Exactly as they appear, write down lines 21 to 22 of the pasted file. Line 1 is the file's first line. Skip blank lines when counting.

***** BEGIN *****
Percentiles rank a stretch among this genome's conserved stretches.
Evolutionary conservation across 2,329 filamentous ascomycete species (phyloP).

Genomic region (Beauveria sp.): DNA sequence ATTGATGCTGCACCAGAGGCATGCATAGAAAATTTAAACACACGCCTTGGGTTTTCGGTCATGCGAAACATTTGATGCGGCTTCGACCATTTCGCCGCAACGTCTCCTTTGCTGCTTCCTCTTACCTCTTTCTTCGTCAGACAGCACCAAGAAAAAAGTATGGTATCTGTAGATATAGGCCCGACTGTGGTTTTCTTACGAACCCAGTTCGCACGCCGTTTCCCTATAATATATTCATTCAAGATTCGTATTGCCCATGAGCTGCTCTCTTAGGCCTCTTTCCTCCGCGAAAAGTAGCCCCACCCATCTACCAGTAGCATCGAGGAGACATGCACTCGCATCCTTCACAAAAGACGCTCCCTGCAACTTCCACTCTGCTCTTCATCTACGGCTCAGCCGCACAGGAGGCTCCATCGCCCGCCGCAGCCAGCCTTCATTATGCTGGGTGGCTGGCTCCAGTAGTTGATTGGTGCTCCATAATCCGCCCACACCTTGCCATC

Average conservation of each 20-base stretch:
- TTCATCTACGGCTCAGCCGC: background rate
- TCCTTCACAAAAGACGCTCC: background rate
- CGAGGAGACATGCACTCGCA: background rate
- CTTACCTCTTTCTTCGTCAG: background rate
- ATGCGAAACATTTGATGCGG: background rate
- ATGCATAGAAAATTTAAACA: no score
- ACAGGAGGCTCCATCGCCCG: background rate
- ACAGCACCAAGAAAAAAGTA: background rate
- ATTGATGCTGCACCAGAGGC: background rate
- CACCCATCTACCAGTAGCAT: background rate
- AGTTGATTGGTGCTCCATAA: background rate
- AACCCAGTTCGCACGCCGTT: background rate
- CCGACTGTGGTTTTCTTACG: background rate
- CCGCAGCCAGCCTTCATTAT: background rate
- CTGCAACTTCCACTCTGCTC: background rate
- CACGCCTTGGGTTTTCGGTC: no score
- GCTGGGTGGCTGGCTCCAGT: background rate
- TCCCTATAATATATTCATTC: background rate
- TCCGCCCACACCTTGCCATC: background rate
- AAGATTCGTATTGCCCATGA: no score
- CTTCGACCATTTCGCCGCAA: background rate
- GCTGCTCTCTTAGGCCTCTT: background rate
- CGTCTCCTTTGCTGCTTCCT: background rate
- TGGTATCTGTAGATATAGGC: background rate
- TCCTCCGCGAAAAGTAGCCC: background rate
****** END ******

- GCTGGGTGGCTGGCTCCAGT: background rate
- TCCCTATAATATATTCATTC: background rate